So it was ‘half a glass’. Should we see it as half-empty? Or half-full? What does it mean for the climate? And, more specifically, what does it mean for the energy industry? In his daily briefings to journalists, one of de Boer’s metaphors for the negotiations was that of a cable car, inexorably on its way to the summit, but with the occasional regrettable halt. He admitted in his final briefing, on Saturday afternoon, a day after the negotiations were supposed to end, that a more appropriate metaphor would have been ‘a rollercoaster’. He also summarised, in typically concise fashion, what the result means for industry: ‘If I were a business leader and investor I would want my government to give me as much clarity, as quickly as possible, on how it intended to legislate, regulate, and maybe even tax, in order to achieve those goals and what that would mean in terms of my business environment. So I expect that there is going to be a growing eagerness on the part of business to see this accord be turned into something that’s legally clear and rigorous.’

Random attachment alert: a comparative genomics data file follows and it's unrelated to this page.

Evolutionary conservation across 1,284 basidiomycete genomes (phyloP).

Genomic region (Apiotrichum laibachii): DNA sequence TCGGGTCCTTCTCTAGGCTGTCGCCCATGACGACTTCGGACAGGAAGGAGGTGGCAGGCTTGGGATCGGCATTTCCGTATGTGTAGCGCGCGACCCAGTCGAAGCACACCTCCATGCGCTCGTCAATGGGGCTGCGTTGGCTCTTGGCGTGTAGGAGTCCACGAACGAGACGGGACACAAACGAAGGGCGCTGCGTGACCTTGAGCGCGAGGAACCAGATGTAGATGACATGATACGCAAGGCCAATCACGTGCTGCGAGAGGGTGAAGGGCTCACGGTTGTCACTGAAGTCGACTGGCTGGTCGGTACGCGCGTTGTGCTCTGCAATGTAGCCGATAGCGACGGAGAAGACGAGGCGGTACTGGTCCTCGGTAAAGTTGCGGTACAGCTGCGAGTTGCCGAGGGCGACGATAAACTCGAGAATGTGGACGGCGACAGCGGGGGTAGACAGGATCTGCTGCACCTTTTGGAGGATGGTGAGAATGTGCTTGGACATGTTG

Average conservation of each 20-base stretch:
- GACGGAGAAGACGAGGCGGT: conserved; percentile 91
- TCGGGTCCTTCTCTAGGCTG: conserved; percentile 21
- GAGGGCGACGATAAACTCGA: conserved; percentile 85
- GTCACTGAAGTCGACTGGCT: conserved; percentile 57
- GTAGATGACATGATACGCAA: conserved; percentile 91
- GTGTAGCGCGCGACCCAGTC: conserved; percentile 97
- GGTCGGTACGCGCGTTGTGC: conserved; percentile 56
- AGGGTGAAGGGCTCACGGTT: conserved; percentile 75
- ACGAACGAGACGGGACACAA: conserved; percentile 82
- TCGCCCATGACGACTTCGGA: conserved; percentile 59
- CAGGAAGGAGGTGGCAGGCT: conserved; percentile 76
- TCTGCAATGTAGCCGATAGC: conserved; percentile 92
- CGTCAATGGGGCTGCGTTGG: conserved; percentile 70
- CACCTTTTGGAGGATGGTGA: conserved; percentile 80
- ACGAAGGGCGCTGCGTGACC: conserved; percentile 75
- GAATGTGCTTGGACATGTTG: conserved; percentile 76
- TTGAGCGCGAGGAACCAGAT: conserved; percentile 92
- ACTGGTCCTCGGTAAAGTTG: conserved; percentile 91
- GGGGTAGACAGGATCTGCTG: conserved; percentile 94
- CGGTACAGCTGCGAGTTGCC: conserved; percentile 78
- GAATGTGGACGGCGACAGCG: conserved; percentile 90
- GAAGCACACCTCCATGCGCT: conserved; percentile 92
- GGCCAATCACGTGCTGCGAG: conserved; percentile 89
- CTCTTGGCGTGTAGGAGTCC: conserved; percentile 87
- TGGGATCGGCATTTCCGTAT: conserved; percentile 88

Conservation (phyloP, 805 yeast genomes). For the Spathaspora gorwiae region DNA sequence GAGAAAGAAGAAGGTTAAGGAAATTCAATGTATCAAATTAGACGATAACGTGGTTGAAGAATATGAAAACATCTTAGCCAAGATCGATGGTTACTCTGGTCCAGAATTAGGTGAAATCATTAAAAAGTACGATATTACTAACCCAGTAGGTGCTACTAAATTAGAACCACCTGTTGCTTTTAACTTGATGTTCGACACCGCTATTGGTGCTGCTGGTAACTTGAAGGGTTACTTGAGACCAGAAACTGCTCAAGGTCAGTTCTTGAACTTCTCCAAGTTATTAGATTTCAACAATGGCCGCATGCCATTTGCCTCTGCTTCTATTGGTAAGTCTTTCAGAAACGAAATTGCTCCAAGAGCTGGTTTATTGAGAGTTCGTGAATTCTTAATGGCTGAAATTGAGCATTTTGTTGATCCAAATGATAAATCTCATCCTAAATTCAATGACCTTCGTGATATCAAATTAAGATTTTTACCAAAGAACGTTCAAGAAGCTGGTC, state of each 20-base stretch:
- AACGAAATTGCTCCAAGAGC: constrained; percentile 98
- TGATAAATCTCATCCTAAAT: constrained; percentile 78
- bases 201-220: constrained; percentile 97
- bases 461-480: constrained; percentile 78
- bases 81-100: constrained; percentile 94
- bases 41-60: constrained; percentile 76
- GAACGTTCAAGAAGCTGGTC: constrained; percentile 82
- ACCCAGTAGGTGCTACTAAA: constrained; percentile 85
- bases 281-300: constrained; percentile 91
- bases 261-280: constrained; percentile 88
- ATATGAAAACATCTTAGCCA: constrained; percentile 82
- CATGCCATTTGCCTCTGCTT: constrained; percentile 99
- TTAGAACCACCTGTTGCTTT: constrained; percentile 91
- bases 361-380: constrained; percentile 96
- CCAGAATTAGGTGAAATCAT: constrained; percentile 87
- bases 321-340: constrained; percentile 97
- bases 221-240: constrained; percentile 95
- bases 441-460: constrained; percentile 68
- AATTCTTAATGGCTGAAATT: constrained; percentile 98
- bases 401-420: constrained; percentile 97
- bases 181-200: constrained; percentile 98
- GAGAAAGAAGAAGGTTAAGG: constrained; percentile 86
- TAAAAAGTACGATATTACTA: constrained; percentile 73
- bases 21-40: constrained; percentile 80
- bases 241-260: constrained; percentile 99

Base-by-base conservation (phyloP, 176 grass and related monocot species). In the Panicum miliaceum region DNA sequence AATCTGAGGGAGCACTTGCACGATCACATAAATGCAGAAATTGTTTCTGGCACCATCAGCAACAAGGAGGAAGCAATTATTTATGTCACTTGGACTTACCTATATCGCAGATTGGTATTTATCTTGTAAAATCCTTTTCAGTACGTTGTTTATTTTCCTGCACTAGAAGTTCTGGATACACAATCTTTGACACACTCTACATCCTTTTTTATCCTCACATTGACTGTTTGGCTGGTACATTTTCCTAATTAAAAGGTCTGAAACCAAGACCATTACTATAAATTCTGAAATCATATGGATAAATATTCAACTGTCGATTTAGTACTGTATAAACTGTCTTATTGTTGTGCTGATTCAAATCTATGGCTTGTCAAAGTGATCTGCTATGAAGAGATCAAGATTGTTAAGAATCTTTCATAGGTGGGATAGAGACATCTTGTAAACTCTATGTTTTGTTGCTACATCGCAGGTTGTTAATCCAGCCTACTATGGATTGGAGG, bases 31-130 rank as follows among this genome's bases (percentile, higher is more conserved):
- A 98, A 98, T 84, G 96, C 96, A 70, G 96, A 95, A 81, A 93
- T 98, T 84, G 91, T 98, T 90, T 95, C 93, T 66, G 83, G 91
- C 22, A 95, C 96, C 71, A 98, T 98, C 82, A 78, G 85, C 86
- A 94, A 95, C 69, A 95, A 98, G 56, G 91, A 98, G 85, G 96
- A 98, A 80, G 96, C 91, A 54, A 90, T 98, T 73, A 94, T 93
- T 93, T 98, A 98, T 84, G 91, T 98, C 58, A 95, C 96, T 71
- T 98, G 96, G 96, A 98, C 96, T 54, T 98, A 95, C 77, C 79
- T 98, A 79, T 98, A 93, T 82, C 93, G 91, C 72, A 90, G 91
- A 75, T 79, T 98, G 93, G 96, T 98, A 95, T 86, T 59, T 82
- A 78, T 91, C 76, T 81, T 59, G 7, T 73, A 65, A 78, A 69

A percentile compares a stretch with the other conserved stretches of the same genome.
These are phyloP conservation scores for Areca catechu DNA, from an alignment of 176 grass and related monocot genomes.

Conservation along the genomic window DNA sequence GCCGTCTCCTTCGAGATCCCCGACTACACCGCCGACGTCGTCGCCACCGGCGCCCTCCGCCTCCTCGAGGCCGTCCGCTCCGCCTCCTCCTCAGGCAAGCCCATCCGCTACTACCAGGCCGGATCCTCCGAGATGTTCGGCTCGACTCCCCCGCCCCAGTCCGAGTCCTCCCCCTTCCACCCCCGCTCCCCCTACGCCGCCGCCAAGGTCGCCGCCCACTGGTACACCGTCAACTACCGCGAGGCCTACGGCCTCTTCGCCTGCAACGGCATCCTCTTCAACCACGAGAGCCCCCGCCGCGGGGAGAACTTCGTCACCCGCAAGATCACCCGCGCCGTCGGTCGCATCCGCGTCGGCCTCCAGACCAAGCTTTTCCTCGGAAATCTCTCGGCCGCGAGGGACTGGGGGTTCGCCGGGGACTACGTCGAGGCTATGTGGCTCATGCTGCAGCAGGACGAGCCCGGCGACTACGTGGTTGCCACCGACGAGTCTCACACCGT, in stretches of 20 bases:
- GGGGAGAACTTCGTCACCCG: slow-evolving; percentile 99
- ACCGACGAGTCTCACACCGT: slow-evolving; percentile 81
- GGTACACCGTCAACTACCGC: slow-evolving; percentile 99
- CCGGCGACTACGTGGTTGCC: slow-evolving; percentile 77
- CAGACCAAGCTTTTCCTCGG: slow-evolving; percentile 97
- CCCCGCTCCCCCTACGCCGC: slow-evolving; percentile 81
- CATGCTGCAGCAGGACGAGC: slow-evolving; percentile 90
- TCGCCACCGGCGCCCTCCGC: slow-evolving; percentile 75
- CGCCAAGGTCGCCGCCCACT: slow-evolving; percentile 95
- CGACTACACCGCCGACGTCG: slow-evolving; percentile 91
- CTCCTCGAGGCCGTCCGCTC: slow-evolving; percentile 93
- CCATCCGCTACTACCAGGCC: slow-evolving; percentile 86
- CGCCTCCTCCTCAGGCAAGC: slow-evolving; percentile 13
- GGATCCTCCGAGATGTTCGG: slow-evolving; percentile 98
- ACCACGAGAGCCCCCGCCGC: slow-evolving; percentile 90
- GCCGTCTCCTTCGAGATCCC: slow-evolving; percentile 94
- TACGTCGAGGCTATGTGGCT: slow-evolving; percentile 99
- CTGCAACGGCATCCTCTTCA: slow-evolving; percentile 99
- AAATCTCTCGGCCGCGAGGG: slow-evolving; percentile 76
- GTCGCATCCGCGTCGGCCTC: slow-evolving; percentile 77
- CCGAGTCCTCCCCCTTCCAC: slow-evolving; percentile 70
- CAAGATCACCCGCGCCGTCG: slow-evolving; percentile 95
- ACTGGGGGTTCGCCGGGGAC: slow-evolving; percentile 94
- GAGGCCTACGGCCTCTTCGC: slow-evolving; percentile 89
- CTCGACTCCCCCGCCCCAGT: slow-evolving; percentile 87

That is undoubtedly true – and many hope that this will indeed happen in 2010. But there also emerged from Copenhagen an undercurrent that may in the end be fundamentally more significant than the negotiations themselves. Businesses never tire of clamouring for less uncertainty when it comes to legislation and regulation. But the lesson of history is also that entrepreneurs tend not to wait for certainty. What they look for is the emerging trend, the movement of the tide.